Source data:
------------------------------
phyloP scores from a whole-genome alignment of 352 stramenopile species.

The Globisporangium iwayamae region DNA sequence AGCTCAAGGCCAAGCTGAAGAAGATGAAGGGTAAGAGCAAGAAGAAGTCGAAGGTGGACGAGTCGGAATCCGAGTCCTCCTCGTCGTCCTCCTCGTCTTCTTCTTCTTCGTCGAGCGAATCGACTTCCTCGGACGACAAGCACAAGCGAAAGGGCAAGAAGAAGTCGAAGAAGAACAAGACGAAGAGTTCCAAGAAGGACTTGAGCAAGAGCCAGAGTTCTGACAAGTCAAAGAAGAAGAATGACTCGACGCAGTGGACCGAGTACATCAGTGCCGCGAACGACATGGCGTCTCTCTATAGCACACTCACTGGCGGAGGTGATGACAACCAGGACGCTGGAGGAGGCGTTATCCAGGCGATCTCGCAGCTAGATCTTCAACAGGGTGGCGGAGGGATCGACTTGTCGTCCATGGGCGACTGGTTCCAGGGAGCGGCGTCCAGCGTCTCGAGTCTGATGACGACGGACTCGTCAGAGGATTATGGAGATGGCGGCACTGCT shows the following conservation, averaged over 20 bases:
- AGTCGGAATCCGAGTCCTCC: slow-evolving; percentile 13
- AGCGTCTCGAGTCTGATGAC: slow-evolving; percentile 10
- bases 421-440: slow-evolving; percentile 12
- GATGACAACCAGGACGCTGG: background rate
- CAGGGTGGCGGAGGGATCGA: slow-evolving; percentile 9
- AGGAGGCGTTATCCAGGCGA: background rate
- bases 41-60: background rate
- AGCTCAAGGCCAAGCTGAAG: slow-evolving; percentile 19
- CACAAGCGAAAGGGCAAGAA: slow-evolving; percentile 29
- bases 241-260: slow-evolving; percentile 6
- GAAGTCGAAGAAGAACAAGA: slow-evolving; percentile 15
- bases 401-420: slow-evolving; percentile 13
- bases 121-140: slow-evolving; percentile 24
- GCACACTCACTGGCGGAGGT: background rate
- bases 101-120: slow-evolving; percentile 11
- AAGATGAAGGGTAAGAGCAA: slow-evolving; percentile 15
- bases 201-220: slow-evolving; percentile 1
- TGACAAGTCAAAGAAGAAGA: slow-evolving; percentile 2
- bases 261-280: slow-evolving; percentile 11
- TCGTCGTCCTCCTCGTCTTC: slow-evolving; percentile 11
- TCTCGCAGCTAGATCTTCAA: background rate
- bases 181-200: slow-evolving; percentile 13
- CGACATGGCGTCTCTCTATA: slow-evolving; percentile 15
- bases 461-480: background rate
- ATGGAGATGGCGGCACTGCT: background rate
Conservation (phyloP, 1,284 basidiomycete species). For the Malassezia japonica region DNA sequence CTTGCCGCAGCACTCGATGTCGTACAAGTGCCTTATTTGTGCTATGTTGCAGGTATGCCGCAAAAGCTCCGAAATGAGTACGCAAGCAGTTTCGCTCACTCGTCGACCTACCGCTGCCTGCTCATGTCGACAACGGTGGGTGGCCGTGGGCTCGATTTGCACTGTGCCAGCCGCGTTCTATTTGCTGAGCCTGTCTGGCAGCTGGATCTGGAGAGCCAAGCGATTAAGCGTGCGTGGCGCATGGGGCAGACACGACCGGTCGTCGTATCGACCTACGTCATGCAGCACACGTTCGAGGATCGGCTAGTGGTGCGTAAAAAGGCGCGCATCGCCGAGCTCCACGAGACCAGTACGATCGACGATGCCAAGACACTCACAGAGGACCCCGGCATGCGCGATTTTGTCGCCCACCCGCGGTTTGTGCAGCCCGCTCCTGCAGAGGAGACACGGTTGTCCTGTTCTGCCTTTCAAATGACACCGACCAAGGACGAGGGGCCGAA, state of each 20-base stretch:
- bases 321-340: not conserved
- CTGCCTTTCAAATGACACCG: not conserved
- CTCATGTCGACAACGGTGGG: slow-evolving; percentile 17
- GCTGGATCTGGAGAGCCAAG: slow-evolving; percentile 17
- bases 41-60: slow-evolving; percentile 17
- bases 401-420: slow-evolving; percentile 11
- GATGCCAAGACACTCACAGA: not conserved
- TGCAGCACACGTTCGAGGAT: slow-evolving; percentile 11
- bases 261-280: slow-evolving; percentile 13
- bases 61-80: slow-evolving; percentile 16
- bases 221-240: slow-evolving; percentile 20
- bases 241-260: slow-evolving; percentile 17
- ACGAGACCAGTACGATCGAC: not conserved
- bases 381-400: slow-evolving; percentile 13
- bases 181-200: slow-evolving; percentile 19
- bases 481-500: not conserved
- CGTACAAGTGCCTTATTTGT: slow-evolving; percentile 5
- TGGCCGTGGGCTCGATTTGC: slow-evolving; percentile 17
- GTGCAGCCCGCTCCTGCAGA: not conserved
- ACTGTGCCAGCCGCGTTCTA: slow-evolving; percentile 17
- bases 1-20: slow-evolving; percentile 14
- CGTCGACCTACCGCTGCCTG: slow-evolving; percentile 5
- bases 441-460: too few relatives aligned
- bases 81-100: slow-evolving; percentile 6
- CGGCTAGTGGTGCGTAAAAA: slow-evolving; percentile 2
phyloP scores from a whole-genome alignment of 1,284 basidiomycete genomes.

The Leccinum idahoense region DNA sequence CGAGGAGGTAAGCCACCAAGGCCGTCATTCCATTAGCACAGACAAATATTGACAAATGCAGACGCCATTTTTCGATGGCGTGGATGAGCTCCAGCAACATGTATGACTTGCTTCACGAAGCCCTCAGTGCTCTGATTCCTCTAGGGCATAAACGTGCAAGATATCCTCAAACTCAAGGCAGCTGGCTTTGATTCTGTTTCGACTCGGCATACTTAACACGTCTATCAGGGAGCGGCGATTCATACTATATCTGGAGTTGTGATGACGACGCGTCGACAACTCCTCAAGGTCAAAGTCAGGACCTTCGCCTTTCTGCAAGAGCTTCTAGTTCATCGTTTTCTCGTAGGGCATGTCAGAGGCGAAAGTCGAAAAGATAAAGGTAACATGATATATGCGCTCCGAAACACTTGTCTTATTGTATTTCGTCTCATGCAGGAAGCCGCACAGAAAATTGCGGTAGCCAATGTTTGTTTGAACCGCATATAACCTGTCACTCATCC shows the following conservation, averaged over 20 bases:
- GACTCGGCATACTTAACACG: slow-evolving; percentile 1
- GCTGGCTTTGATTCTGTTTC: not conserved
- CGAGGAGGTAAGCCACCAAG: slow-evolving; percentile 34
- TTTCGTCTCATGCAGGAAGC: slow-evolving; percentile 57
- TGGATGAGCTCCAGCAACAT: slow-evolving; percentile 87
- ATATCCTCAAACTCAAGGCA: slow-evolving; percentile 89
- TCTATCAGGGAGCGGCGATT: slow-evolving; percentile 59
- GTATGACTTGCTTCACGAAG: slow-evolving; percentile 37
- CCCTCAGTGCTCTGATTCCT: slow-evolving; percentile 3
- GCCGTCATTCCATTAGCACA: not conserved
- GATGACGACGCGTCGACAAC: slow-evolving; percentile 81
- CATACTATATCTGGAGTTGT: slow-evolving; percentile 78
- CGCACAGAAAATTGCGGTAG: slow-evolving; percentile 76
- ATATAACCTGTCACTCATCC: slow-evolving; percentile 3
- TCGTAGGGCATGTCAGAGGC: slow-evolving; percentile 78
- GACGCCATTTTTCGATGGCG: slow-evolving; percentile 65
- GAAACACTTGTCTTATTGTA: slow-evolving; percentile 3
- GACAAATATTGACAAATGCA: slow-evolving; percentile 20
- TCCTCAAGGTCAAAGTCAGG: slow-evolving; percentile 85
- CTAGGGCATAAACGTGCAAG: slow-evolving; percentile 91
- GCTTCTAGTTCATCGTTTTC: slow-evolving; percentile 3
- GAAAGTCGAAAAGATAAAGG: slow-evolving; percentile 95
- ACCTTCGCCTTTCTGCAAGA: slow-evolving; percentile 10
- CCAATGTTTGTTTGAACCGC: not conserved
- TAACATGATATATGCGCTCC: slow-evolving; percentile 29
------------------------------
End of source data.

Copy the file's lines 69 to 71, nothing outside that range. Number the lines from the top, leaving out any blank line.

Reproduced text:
- ATATAACCTGTCACTCATCC: slow-evolving; percentile 3
- TCGTAGGGCATGTCAGAGGC: slow-evolving; percentile 78
- GACGCCATTTTTCGATGGCG: slow-evolving; percentile 65